Names can be funny things. Ask a Nigel.
Tonight I am enjoying a glass of 2010 Villa Maria Cellar Selection Merlot Cabernet Sauvignon. I love this wine. I reviewed it back on April 1st. It wasn’t a joke then, and it isn’t one now: it is dark and smells great; a rich mouthful of plums and boysenberries and fruitcake. 4.
Me being an English speaker, and monolingual, there are a few fishhooks to be found in pronouncing the name of the grape blend of this wine. It is no accident that a lot of folks shorten it to Cab Sav.
Yesterday I was listening to an interesting discussion on the radio between Jim Mora and Yvonne Lorkin. Yvonne was talking about how some wine producers were claiming to suffer reduced sales of their Gewurtztraminer or Viognier wines because customers were unsure how to pronounce their names. Rather than be embarrassed, they reckoned a buyer would choose a wine type that they could pronounce, instead of trying a new variety. I don’t know how true this is, but then I don’t remember what I did before I learnt that the ‘w’ is a ’v’, and the ‘g’ is silent and the ‘er’ is ‘ay’.
Those suppliers were thinking about inventing new names for these varieties, perhaps a name with a local or kiwi flavour, or an informal name. The names ‘Trammy’ or “Vinny’ were bandied about. I’m not sure those are an improvement, but it’s an idea.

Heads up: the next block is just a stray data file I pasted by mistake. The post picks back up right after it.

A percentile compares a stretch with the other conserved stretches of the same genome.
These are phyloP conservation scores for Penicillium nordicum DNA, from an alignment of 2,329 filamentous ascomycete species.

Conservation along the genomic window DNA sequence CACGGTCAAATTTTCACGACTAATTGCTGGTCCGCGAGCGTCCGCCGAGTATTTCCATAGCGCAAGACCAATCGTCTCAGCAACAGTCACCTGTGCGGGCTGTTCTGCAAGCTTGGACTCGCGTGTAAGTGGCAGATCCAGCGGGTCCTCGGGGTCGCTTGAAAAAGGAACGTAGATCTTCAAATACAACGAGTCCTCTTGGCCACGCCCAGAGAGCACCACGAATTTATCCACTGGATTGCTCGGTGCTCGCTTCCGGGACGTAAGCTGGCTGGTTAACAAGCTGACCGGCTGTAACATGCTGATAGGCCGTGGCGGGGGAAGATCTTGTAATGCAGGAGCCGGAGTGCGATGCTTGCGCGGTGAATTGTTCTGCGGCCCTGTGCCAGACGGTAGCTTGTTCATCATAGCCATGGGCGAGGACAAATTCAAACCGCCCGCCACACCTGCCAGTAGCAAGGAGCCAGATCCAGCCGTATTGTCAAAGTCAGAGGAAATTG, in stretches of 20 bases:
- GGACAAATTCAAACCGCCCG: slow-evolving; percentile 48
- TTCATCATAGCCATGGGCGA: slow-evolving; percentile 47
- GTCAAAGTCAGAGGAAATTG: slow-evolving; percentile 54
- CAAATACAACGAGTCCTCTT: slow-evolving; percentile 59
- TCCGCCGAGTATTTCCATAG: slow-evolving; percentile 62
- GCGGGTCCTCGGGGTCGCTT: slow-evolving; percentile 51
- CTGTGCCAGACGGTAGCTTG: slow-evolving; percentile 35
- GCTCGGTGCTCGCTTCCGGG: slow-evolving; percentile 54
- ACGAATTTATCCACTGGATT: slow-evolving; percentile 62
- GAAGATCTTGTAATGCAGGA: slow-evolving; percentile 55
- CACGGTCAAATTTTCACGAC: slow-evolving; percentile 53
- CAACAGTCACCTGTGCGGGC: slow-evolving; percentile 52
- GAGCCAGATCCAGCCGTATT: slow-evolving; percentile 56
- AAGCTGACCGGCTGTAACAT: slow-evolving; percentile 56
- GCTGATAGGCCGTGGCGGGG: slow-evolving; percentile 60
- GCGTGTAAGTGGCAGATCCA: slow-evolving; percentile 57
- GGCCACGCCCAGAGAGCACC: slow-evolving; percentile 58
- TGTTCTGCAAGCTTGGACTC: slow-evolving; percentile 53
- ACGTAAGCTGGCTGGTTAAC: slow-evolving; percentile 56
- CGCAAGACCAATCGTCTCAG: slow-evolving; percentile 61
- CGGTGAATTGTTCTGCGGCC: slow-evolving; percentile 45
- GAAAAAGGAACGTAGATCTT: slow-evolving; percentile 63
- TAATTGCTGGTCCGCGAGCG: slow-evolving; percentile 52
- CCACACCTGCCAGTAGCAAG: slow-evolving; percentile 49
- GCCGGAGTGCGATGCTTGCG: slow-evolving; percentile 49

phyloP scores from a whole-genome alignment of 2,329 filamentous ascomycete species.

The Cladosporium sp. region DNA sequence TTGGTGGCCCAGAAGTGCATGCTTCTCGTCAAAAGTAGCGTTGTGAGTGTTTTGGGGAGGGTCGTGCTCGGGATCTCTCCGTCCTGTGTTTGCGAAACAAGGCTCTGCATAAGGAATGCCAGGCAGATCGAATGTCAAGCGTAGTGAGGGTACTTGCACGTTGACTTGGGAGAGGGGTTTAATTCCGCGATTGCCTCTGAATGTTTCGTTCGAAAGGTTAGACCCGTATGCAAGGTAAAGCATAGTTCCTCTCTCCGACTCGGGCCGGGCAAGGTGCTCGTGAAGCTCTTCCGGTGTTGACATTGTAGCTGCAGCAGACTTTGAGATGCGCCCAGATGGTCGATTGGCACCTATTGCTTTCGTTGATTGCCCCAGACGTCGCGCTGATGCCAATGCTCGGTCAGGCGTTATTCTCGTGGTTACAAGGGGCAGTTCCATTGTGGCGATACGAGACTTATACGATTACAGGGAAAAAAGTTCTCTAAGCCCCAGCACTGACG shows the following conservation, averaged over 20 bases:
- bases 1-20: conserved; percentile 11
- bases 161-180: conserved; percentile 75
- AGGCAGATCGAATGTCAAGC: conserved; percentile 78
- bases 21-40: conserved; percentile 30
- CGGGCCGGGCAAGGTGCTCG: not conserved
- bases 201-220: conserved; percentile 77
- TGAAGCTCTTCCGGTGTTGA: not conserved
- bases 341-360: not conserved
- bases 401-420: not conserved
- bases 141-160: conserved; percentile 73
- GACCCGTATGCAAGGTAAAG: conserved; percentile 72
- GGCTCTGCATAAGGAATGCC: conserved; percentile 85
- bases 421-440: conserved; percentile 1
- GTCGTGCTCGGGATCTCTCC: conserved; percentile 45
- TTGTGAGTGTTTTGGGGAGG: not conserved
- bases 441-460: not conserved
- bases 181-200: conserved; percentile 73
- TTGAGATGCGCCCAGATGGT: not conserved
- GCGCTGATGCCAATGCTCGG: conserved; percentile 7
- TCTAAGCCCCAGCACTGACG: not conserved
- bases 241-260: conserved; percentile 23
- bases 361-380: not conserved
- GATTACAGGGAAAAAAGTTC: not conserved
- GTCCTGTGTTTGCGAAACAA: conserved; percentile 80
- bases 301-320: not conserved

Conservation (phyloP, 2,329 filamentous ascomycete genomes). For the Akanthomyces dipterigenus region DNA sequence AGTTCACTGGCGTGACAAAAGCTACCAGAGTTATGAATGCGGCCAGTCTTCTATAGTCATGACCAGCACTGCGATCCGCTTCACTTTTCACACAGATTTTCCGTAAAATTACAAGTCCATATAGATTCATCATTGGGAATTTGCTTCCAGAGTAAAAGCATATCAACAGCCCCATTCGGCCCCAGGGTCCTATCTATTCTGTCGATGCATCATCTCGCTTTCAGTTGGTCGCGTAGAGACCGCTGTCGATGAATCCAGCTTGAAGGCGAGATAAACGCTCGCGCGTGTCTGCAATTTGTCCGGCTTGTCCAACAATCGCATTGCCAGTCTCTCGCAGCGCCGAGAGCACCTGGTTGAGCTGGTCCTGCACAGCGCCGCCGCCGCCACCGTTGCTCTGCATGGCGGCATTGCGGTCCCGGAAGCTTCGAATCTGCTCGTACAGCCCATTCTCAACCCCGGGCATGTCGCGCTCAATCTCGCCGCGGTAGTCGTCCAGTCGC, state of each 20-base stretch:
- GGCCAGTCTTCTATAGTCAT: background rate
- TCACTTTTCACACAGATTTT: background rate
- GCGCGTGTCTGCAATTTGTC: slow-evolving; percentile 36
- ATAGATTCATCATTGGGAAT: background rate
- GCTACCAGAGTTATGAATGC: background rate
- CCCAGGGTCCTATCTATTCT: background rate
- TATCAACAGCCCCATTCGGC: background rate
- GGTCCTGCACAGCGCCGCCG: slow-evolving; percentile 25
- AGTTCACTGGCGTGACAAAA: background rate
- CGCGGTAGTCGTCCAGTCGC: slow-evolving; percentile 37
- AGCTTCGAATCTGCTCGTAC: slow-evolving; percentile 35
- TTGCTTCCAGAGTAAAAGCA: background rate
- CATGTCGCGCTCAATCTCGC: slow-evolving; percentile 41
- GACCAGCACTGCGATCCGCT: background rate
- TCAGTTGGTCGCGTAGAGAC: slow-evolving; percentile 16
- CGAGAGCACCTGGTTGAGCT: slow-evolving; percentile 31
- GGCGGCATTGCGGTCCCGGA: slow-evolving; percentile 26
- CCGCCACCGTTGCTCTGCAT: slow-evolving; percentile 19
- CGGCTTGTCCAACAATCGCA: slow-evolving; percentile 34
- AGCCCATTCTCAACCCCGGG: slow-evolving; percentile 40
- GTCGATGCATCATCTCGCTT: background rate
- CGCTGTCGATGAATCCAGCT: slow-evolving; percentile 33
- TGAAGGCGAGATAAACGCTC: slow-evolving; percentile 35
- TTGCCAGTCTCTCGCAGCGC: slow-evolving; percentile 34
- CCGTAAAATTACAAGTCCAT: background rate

The radio people talked also about how some Hawkes Bay producers of fine reds were not happy at having their products described as ‘Bordeaux-blends’. They would prefer a name that was more expressive of the local terroir, rather than borrow the nomenclature of an insular wine-producing community on the other side of the world, no matter that it is a useful shorthand to describe the wine-style. I agree, but what? Any ‘premium’ name with a local or Maori connection is likely already be bound-up with an established brand i.e. a red wine blend being a Pohutukawa, or say, Kotuku for a white.
Another issue was the idea of labelling a Chardonnay as Unoaked or Unwooded. This implies to the uneducated consumer that something has been left out, and the resulting wine is inferior. It isn’t – a Chablis, anyone? But you are talking about ‘no oak’ and oak is expensive innit? It is a dilemma, and those producers are also in the market for a name that implies that something great has been created, rather than removed.
Here is my stab at it:
An Unwooded Chardonnay is a Long White Chardonnay (Aotearoa) and a Bordeaux-blend is a Rata. Done.
Ps. The Cardonnay gag in the title is from the great Aussie comedy Kath ‘n Kim. I have dined out on it ever since. Thanks Kim. And the Mariah thing is a song title from the great film, Paint Your Wagon